BEIRUT, LEBANON (6:00 P.M.) – The U.S. State Department accused Hezbollah of trying to silence the Lebanese media, against the backdrop of a decision by a judge to prevent the media from publishing statements from the American ambassador to Beirut, Dorothy Shea.

“Just thinking about using the judiciary to silence freedom of expression and freedom of the press is ridiculous and pathetic,” the State Department said in a statement, adding: “We stand with the Lebanese people and against the control of Hezbollah.”

On Saturday, the Judge of Urgent Matters, Mohammad Mazeh, issued a decision to “prevent any Lebanese or foreign media outlets working on Lebanese soil from conducting any interview with the American ambassador for a year.”

Ambassador Shea said earlier in a television interview that “Hezbollah Secretary-General Hassan Nasrallah threatens Lebanon’s stability, and that the party prevents the economic solution in Lebanon.”

In response to the decision of the Lebanese judge, the American Embassy in Lebanon wrote via their Twitter account: “We strongly believe in freedom of expression and the important role that the free press plays in the United States and Lebanon. We stand with the Lebanese people.”

In turn, the Lebanese Minister of Information, Manal Abdel Samad, played down the importance of the decision, stressing that “no one has the right to prevent the media from reporting the news and limiting media freedom.”

The Minister of Information also denied that the Lebanese government had apologized to the American Ambassador in Beirut for the judicial decision.

On the other hand, the two most prominent channels in Lebanon broke the judicial decision, as LBCI confirmed that it will not abide by the decision, noting that it will file an appeal against it, while MTV received yesterday evening the American ambassador, who considered that ” The freedom of expression of the Lebanese people must be preserved. “

Share this article:
  • 1
ALSO READ  Israel will 'prevent' Iran from developing precision missiles in Syria, Lebanon: Netanyahu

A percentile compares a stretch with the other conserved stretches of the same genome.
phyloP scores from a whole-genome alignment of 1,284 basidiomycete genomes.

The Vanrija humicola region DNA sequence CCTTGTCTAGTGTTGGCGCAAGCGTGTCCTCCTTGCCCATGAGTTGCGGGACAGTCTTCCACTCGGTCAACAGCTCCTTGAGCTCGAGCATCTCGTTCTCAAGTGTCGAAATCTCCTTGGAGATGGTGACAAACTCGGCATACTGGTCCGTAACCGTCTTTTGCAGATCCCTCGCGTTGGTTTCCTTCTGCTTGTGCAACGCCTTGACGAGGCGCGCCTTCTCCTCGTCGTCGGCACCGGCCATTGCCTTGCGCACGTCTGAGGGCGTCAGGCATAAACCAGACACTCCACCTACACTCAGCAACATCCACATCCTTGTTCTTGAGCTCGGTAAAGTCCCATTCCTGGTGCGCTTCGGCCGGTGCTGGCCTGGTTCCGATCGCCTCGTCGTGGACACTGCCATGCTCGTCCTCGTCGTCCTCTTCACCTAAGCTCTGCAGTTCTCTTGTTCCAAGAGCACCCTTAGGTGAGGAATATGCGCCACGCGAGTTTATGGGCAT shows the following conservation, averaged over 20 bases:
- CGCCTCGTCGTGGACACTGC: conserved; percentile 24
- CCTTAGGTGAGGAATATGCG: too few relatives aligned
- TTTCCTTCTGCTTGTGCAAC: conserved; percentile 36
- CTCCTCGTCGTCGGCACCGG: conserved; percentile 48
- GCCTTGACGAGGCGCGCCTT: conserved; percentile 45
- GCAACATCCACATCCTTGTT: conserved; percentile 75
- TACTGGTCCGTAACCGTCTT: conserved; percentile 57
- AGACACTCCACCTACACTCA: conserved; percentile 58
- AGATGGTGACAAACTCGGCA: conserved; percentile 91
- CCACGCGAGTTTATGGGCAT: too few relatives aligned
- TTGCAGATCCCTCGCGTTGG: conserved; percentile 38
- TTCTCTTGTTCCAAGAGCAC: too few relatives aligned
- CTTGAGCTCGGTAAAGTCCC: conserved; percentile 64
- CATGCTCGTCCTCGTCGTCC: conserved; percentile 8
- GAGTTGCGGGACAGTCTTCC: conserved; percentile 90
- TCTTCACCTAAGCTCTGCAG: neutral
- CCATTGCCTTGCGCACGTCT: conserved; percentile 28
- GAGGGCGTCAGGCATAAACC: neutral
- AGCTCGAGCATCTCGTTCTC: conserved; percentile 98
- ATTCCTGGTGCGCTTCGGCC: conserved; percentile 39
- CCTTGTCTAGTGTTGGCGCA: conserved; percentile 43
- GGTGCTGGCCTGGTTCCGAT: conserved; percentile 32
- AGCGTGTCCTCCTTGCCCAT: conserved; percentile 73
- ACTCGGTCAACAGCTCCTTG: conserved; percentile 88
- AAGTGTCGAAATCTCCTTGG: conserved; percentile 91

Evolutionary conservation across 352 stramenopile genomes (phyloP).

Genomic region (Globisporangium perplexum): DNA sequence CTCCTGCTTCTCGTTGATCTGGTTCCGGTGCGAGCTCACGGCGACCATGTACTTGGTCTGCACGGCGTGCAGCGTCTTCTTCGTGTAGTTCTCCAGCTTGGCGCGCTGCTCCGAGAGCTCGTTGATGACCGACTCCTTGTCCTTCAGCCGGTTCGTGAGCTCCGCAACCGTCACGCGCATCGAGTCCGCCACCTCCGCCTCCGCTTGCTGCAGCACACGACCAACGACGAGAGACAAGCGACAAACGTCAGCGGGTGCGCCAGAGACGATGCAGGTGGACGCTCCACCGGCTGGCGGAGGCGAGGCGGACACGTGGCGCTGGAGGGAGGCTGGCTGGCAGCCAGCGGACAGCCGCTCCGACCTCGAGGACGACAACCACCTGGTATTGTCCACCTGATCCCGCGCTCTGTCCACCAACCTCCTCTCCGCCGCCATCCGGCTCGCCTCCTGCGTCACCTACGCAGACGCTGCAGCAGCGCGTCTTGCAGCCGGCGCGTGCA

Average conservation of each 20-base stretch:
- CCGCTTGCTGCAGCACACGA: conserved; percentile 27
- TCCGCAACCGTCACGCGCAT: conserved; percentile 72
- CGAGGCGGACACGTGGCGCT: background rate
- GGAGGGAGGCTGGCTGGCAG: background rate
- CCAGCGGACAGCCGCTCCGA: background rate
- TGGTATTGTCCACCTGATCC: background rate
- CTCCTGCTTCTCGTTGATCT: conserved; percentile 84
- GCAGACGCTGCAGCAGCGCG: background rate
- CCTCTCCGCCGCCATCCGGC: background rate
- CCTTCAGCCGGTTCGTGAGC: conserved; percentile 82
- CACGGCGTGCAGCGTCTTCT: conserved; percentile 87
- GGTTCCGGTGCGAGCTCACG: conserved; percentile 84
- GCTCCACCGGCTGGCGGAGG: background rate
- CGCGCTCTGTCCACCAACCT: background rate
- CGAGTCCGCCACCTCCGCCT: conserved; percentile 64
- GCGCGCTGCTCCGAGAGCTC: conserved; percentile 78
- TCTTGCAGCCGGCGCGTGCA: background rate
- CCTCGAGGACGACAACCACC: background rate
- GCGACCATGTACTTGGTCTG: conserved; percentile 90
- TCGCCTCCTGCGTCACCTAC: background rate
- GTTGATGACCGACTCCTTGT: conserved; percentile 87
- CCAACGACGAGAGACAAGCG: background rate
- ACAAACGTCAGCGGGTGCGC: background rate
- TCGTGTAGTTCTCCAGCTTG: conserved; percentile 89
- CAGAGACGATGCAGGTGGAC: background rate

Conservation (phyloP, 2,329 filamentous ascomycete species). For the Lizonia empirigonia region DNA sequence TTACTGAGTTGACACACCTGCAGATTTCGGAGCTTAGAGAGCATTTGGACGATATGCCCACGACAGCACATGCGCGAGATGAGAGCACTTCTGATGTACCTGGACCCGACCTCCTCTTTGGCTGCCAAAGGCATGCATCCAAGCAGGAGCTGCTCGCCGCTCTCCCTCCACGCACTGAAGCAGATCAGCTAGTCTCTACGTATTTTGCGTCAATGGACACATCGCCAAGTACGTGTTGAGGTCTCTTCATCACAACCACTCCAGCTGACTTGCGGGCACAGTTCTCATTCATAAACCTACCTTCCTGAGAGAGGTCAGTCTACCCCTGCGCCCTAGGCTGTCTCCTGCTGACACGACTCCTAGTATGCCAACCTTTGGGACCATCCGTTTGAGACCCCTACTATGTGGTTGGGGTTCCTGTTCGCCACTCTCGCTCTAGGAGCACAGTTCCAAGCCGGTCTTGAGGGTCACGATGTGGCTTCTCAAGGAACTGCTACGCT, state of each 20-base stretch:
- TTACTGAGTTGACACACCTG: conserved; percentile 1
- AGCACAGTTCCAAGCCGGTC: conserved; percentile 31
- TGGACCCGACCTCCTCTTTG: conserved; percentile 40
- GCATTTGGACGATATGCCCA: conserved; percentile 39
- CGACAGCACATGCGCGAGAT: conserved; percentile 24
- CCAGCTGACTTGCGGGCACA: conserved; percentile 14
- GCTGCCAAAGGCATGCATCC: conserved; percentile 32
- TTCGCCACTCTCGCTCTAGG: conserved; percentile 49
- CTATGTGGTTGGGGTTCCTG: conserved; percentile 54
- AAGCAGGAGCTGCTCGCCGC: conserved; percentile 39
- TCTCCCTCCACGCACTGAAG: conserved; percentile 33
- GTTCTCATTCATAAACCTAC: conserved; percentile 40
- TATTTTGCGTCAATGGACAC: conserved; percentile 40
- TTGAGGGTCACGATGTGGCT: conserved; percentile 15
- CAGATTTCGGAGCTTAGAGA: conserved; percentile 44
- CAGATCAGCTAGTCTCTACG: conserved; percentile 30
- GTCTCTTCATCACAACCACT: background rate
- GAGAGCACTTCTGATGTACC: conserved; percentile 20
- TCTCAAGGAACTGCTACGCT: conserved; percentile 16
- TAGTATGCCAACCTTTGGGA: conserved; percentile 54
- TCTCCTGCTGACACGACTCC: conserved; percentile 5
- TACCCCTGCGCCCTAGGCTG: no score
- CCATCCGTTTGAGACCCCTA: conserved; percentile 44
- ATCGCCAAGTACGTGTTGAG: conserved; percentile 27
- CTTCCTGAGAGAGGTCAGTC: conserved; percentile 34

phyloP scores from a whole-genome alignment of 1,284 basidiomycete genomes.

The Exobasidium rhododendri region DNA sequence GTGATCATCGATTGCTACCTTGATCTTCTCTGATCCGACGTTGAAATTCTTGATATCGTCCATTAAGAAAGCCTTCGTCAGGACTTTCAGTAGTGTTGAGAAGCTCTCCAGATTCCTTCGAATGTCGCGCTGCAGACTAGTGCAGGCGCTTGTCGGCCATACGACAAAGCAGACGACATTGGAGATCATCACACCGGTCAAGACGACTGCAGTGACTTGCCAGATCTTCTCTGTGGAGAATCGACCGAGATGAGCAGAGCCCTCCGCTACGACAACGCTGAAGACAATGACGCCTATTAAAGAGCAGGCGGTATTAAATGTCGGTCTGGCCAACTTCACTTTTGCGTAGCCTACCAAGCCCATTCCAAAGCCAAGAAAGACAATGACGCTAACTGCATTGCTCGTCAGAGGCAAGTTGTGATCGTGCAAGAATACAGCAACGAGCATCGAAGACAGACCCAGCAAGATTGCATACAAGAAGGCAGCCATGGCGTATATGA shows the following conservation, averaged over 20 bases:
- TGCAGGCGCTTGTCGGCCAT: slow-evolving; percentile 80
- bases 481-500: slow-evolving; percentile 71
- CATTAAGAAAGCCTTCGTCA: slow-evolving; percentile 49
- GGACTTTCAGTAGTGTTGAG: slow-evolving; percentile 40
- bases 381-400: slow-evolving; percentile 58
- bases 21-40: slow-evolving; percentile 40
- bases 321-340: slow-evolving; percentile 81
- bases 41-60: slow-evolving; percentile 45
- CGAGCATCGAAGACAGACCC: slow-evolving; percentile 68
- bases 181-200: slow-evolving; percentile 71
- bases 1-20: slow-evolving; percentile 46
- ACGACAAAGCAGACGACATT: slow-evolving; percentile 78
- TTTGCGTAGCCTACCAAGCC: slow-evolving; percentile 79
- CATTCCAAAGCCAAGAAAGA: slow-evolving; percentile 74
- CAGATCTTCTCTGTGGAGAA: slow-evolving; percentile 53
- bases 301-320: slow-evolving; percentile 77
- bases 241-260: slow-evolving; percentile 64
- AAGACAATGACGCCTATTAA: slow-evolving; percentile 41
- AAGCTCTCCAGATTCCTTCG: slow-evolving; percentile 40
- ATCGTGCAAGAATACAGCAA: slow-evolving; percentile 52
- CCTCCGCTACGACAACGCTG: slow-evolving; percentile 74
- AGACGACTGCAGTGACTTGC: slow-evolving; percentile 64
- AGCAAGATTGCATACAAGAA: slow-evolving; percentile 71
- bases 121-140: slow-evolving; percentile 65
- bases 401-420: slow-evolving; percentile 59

Notice: All comments represent the view of the commenter and not necessarily the views of AMN.

All comments that are not spam or wholly inappropriate are approved, we do not sort out opinions or points of view that are different from ours.

This is a Civilized Place for Public Discussion

Please treat this discussion with the same respect you would a public park. We, too, are a shared community resource — a place to share skills, knowledge and interests through ongoing conversation.

These are not hard and fast rules, merely guidelines to aid the human judgment of our community and keep this a clean and well-lighted place for civilized public discourse.

Improve the Discussion

Help us make this a great place for discussion by always working to improve the discussion in some way, however small. If you are not sure your post adds to the conversation, think over what you want to say and try again later.

The topics discussed here matter to us, and we want you to act as if they matter to you, too. Be respectful of the topics and the people discussing them, even if you disagree with some of what is being said.

Be Agreeable, Even When You Disagree

You may wish to respond to something by disagreeing with it. That’s fine. But remember to criticize ideas, not people. Please avoid:

  • Name-calling
  • Ad hominem attacks
  • Responding to a post’s tone instead of its actual content
  • Knee-jerk contradiction

Instead, provide reasoned counter-arguments that improve the conversation.

Notify of
1 Comment
Most Voted
Newest Oldest
Inline Feedbacks
View all comments
Roger Broederdorf
Roger Broederdorf
2020-06-29 06:33

The US can sanction and silence any person or country it wants, but if another country does the exact same thing … the US government complains immediately.This is the problem when one country government believes it owns the world.